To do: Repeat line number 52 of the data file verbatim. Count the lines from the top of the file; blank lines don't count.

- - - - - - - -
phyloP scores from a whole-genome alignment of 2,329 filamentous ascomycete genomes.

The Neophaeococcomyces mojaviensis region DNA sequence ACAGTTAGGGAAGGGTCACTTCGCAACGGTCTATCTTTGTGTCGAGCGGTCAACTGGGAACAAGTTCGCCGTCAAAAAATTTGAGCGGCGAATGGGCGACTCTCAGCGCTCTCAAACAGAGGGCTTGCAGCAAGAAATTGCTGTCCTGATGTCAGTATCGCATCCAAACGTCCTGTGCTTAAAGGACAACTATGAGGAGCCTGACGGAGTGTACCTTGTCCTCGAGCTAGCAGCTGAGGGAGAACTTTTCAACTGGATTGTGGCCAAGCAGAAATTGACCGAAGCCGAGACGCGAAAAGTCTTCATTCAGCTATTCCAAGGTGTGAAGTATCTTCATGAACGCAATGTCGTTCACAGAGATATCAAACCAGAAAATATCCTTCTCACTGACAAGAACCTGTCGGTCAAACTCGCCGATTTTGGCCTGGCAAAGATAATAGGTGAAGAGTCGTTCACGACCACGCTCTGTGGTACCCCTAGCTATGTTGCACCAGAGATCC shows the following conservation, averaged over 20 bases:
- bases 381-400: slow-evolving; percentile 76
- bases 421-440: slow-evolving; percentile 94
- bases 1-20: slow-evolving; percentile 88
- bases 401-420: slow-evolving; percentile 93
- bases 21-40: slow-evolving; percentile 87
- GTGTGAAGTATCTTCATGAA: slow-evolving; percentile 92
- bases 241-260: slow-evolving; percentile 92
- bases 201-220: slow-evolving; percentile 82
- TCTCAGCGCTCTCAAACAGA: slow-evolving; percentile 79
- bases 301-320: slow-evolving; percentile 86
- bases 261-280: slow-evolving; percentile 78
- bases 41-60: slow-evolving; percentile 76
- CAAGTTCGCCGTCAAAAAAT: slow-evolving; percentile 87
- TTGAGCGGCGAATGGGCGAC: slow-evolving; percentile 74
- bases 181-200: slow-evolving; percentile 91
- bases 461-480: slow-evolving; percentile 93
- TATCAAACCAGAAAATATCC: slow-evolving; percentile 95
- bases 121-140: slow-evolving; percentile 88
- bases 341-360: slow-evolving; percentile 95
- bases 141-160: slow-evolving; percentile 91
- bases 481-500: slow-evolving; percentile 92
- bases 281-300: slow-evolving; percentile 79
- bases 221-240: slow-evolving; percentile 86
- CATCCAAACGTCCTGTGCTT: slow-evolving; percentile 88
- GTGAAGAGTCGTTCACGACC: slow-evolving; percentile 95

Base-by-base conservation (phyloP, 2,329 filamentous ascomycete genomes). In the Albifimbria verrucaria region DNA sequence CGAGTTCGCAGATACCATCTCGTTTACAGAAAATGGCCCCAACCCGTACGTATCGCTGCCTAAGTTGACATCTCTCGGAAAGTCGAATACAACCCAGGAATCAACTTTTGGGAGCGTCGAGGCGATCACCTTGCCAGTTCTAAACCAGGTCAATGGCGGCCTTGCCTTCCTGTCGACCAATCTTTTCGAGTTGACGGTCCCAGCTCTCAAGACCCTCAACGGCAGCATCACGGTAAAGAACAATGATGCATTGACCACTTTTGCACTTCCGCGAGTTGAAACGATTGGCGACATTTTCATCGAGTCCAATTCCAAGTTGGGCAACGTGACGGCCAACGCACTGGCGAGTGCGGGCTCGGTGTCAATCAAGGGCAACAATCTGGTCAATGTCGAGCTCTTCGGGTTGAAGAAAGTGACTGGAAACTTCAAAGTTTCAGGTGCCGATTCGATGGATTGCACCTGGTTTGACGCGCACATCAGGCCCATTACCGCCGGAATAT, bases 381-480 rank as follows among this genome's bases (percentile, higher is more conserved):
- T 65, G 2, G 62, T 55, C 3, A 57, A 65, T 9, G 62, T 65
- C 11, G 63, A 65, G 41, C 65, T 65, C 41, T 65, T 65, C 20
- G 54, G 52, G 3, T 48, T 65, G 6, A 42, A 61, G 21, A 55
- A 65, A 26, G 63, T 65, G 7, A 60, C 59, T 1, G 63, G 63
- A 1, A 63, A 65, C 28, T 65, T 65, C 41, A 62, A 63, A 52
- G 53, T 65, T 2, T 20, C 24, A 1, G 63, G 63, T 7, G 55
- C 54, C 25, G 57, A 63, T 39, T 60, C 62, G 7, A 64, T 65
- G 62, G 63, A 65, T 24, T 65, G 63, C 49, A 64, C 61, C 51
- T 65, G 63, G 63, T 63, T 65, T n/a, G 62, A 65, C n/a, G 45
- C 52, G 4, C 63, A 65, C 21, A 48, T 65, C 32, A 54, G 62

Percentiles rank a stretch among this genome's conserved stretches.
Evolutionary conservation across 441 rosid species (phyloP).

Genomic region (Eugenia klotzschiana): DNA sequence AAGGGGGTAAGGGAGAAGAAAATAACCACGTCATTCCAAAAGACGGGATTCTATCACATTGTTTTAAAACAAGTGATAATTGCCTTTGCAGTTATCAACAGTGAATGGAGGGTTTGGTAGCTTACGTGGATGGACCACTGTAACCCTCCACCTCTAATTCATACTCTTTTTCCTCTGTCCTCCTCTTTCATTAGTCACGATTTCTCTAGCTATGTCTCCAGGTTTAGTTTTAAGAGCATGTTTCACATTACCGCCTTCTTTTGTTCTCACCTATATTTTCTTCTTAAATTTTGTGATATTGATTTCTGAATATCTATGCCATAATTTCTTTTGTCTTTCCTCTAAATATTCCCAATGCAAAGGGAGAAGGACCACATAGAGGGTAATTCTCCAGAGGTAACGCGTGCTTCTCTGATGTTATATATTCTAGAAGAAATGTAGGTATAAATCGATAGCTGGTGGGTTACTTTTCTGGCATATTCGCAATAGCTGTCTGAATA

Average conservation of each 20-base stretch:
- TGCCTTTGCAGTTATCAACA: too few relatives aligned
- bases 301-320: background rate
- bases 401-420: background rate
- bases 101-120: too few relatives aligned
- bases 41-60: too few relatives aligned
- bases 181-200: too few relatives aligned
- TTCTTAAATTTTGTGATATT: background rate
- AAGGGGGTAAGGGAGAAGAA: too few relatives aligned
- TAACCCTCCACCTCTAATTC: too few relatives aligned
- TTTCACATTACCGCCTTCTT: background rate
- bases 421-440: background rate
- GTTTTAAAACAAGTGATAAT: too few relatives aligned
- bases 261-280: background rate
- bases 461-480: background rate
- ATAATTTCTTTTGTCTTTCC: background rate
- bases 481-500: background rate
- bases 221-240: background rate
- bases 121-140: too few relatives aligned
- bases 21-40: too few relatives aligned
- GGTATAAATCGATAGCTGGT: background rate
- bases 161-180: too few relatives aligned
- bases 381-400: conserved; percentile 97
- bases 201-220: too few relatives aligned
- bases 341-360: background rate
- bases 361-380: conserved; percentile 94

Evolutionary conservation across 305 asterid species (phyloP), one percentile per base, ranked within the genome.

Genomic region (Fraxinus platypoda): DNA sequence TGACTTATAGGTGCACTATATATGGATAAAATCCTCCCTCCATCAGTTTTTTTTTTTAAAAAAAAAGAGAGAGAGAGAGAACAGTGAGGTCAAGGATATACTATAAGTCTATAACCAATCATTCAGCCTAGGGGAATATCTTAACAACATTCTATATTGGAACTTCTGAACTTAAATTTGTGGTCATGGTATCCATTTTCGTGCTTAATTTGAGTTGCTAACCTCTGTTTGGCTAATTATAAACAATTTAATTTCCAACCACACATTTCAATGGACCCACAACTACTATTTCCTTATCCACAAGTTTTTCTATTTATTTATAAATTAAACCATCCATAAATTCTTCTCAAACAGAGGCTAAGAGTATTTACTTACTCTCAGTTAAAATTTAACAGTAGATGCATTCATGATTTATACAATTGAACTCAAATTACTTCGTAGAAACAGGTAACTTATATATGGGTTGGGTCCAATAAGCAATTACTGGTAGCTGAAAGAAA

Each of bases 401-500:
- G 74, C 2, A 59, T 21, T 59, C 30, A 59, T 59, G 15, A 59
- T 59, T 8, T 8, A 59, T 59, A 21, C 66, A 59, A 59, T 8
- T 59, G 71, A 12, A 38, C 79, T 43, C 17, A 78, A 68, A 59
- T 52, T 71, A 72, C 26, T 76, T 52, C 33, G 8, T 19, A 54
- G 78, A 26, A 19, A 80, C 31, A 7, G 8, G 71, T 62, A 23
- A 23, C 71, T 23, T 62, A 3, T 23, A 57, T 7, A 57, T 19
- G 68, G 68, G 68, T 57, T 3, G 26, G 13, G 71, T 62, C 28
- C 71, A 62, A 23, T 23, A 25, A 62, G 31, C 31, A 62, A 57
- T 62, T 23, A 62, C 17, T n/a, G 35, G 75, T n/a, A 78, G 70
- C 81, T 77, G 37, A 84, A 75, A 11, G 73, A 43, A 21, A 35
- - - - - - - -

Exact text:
- TTTCACATTACCGCCTTCTT: background rate